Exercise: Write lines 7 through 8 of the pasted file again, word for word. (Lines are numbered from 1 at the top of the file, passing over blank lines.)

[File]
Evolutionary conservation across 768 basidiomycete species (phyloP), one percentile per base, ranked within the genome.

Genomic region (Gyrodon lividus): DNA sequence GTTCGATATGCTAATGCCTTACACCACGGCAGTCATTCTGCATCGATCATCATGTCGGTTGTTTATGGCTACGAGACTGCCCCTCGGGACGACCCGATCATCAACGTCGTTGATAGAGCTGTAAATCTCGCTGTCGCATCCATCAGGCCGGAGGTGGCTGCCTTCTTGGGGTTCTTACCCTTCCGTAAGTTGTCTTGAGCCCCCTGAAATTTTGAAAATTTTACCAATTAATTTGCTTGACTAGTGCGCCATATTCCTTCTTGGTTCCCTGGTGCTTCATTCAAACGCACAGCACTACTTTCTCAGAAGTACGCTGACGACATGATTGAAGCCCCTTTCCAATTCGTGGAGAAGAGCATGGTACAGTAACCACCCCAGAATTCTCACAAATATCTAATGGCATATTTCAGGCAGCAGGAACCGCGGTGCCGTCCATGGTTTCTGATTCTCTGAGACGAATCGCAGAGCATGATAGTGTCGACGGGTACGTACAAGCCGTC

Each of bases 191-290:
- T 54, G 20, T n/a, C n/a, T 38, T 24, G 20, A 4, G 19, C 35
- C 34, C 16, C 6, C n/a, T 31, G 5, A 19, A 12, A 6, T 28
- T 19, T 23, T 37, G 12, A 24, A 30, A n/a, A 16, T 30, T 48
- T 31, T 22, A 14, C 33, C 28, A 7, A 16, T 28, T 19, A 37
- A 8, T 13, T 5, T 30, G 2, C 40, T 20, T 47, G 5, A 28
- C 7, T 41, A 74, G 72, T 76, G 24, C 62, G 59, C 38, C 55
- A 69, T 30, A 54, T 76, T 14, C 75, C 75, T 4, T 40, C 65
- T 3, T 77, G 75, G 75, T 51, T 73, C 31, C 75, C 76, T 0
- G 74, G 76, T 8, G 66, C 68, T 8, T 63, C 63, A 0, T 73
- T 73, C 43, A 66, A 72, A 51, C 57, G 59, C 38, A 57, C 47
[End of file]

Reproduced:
- T 31, T 22, A 14, C 33, C 28, A 7, A 16, T 28, T 19, A 37
- A 8, T 13, T 5, T 30, G 2, C 40, T 20, T 47, G 5, A 28